Following a more than 15-month hiatus, Kawhi Leonard’s NBA renaissance occurred Oct. 3 in Seattle, ironically an NBA-less city over the past 14 seasons.

Gracing the hardwood of Climate Pledge Arena, a venue largely reserved for WNBA hoops and NHL action, the two-time NBA Finals MVP debuted against the Portland Trail Blazers. Six days later, he wrapped up his two-game preseason stint against the Minnesota Timberwolves. 

In all, Leonard saw the floor for 33 minutes. He took 16 shots. After tearing his ACL in the Western Conference semifinals in June 2021, the prologue of his return was abbreviated. The first chapter begins Oct. 20, when the Los Angeles Clippers venture out for a road duel with the Los Angeles Lakers. 

The prologue, though, can provide a faint roadmap of what to potentially expect from the future Hall of Famer when he does once again participate in meaningful games. His 33 minutes of preseason play are by no means sufficient to glean definitive stances, but a soft baseline of who he is 16 months removed from his injury has arisen.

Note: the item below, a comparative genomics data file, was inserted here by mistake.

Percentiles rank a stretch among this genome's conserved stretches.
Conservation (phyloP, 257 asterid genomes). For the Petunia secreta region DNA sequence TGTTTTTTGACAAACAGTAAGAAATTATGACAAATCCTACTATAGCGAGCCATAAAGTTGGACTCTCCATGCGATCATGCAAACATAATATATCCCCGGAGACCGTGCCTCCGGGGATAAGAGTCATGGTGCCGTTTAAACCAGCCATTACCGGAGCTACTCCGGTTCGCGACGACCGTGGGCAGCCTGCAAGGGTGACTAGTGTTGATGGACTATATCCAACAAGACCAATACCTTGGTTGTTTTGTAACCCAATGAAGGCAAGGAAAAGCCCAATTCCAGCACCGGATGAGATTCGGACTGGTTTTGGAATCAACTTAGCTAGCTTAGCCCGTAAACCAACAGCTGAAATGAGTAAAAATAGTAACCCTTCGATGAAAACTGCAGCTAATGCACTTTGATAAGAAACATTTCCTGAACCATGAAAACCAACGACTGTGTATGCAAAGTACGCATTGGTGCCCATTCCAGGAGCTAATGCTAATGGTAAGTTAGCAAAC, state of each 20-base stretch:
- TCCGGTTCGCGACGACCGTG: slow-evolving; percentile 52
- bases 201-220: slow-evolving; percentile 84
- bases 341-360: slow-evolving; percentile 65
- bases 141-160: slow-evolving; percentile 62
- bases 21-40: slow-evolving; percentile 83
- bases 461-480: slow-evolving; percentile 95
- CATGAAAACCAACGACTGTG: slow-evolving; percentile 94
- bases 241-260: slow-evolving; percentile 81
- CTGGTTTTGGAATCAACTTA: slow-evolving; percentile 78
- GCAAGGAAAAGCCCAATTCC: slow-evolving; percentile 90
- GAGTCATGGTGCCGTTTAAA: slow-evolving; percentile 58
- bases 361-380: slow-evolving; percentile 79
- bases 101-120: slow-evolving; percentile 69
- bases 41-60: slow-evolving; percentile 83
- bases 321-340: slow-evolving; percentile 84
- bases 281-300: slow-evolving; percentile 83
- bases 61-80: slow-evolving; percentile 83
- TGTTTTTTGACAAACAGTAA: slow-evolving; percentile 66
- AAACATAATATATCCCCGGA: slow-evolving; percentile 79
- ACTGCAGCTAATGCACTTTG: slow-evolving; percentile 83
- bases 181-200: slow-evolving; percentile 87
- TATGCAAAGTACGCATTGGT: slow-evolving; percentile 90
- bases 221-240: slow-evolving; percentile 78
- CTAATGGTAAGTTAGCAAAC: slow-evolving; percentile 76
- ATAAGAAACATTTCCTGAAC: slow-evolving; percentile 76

In two games, Leonard averaged 9.5 points, two rebounds, two assists and one steal. His .438/.250/1.000 split produced a 53.5 true shooting percentage. That’s fine. It’s evident he’s still finding his legs again. He left quite a few shots short. That’s to be expected. 

Preseason shooting samples aren’t important. Preseason is a breeding ground for working out the kinks, as Leonard aimed to do in his appearances. The relevant angles to assess his play from are how he looked athletically, his acclimation back to NBA speed and his approach on both ends. Leonard aced the latter two areas.

Across his rise to offensive superstardom, he increasingly wielded autonomy and manipulation over opposing defenses. Teams feared his pacing, aware his cadence could not be imposed upon. He was going to frequent his spots, typically the free-throw line extended region, regardless of how they covered him. Eventually, his playmaking leveled up, full of one-handed lasers, no-look deliveries and other feeds into windows derived from his immense scoring gravity.